HOW AIR CONDITIONING WORKS
Air conditioning is the process in which air inside the passenger compartment is cooled, dried, and circulated. Heat transfers from inside to outside the vehicle.
Automotive air conditioning works on the same principles as household refrigerators and air conditioners. Refrigerant in the liquid state changes to a gas and then to the liquid state; this is a phase change. If the change of state of the refrigerant is to take place, there must be heat transfer. These must happen in the correct location:
– A liquid must take in heat to become a gas
-A vapor must liberate heat to convert to a liquid
The air from the back of a house air conditioner installed in a window is hot; the AC removes heat from the house. The heat is removed from the passenger compartment of a car in the condenser. The passenger compartment will cool down if you can bail out the heat faster than it comes in.
When moisture from steam condenses on the cool bathroom mirror, a vapor changes to a liquid. This process is called condensation. As vapor condenses, it releases heat. When steam condenses back to water, it releases this heat. Cooling means taking away heat. During evaporation, heat is absorbed. In our example, evaporating water absorbs heat; your car’s AC refrigerant absorbs heat when it evaporates.
AIR CONDITIONING SYSTEM OPERATION
The air conditioning system consists of four significant devices: The compressor, the condenser, the evaporator, and a metering device. Refrigerant circulates among these devices. For an air conditioning system to operate, there must be significant differences in pressure within the system. Changing pressure and the refrigerant’s gas or liquid state regulate the cooling cycle’s operation. The air conditioning cycle has four stages:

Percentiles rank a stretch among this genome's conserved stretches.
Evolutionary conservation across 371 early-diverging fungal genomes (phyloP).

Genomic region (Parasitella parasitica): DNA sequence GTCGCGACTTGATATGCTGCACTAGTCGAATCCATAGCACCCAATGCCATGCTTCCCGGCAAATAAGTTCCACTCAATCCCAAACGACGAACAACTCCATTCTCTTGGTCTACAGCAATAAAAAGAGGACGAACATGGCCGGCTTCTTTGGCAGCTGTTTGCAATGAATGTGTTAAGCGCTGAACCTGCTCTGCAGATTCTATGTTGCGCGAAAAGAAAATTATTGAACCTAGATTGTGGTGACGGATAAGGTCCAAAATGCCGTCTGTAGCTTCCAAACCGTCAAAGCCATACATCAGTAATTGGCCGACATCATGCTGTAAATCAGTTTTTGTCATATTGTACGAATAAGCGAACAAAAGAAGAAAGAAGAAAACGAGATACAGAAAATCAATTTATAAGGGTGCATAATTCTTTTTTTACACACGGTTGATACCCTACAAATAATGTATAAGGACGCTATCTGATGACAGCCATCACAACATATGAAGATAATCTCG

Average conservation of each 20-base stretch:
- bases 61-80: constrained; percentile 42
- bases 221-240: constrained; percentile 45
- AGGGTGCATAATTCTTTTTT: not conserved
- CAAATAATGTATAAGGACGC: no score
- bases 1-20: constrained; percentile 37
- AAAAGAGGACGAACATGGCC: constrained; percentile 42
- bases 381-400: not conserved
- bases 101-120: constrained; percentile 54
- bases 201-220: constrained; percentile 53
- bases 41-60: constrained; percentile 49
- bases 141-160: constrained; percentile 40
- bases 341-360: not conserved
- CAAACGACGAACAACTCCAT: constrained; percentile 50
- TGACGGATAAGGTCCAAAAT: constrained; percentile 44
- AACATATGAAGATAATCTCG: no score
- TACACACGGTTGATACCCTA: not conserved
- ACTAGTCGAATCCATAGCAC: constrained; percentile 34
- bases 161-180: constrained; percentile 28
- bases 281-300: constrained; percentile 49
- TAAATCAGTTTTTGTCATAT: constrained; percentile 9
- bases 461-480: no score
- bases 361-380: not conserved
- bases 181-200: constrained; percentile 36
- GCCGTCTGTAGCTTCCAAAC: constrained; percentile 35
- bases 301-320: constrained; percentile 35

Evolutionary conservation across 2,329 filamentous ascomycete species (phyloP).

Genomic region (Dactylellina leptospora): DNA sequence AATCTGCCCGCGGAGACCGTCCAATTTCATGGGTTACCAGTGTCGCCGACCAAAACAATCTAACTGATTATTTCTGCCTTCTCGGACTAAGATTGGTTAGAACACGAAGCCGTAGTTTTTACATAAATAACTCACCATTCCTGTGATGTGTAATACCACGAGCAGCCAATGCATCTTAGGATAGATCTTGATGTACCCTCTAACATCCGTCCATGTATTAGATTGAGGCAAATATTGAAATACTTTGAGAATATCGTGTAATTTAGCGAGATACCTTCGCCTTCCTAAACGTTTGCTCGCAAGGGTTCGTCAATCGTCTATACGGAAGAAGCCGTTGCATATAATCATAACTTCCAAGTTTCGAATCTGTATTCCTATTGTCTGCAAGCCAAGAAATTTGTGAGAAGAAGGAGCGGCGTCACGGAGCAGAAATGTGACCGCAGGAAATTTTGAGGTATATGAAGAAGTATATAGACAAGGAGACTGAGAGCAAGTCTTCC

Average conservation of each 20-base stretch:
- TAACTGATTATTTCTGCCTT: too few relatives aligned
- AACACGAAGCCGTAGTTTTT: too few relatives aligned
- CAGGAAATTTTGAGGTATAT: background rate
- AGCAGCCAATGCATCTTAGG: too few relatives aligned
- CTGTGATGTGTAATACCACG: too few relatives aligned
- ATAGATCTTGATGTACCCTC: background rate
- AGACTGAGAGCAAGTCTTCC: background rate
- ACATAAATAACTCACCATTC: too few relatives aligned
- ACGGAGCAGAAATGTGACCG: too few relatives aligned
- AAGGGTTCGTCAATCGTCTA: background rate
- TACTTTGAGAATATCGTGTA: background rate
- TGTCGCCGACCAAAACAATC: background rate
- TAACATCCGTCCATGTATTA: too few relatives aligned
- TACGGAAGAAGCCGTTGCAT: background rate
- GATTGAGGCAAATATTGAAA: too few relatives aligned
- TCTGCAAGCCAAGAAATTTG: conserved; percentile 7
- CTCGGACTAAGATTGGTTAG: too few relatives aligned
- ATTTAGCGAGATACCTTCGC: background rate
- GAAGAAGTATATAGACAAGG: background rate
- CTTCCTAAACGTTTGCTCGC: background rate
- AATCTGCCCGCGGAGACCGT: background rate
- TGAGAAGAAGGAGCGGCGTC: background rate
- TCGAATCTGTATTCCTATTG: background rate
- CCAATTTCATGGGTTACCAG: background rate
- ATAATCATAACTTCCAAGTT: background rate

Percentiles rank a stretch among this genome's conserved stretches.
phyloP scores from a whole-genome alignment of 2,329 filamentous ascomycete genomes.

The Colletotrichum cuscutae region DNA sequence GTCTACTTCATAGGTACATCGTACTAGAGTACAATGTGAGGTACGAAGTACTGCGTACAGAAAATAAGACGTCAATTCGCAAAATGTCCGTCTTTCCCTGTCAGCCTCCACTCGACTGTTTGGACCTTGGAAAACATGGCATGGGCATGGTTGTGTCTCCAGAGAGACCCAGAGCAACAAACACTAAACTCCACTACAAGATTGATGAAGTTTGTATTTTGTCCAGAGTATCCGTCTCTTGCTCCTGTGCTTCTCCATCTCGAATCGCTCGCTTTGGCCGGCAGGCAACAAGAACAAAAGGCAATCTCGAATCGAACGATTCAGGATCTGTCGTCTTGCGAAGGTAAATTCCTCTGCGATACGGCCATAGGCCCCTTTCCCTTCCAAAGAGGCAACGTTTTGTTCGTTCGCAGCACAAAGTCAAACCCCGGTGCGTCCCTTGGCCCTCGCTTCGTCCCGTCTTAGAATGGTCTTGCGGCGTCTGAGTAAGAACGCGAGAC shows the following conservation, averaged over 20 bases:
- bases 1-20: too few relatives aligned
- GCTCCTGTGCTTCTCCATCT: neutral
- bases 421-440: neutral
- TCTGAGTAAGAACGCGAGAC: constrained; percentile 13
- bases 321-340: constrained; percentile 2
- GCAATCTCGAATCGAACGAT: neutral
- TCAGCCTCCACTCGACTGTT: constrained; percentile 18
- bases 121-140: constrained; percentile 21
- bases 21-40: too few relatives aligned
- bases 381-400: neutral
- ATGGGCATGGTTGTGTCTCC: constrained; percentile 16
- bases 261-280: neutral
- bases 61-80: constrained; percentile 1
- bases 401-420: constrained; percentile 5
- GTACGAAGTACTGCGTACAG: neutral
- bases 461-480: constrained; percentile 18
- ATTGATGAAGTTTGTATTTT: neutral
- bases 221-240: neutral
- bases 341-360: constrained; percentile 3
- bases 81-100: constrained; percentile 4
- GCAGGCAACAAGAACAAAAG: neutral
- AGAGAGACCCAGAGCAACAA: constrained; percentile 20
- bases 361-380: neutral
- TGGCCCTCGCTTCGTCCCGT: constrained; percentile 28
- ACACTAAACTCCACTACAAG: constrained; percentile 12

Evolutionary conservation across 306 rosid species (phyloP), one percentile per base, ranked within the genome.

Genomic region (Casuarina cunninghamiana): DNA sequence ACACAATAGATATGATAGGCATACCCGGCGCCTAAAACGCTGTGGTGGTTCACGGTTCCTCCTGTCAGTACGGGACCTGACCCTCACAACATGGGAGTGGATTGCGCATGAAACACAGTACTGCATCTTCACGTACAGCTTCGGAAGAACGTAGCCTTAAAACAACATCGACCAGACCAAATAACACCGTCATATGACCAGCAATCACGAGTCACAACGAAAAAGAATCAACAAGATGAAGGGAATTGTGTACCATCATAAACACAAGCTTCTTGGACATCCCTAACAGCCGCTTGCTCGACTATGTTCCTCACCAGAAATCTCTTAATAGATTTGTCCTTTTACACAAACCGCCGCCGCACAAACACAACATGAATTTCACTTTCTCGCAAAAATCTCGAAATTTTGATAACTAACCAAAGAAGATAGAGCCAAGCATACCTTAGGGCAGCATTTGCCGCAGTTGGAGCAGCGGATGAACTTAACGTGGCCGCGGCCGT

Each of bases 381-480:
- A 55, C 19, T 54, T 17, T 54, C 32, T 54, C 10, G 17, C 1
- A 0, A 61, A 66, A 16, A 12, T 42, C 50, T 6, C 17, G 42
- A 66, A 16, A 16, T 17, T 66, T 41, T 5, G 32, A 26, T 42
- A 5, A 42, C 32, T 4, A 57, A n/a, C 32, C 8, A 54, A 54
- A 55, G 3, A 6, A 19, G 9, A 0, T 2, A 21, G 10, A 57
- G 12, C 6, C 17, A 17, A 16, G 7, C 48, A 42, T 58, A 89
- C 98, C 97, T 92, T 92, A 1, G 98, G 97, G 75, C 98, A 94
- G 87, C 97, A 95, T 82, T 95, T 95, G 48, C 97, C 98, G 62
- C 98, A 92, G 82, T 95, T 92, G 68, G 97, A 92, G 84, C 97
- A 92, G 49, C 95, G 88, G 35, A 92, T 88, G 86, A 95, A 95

Inside the car’s interior is a small, radiator-like device called the evaporator. The liquid refrigerant circulates to the evaporator. After leaving the metering device, the liquid refrigerant flows into the evaporator, where heat is absorbed from the passenger compartment. As a result, it changes to a vapor.
When the compressor repressurizes refrigerant, heat is released to the ambient air at the condenser.
One of the air conditioning systems’ functions includes dehumidifying the air inside the car. Heat is lost when hot, humid air circulates across the evaporator. Moisture in the air condenses on the evaporator fins like on a glass of ice water. A fan blows the cooled, dehumidified air into the passenger compartment.
The compressor pulls the vaporized refrigerant through the suction line from the evaporator. The compressor pressurizes the heated refrigerant, further increasing its temperature. The condenser is more efficient at removing heat because of the higher temperature of the refrigerant when it gets to the condenser. Most compressors are driven by a belt from the engine crankshaft, although many hybrid cars use electrical compressors.
The compressor pumps the refrigerant through the discharge line to the condenser in front of the engine’s radiator. The condenser is a radiator for the refrigerant. Its job is to transfer the heat absorbed in the passenger compartment to the cooler air flowing through it. Cooling the pressurized refrigerant in the condenser causes it to change from a gas to a warm liquid. When compressed, refrigerant becomes thicker and hotter. Heat transfer cannot occur unless the refrigerant is hotter than the ambient air. Elimination of the heat absorbed as the refrigerant was flowing through the evaporator can occur because of this temperature differential.
Your vehicle’s AC unit will not work as it should if the evaporator, condenser, or compressor malfunctions. If your AC blows warm air, bring it in for a checkup. We will quickly ensure these three essential parts of your A/C unit work as they should and recommend a plan to have you on the road in cool comfort.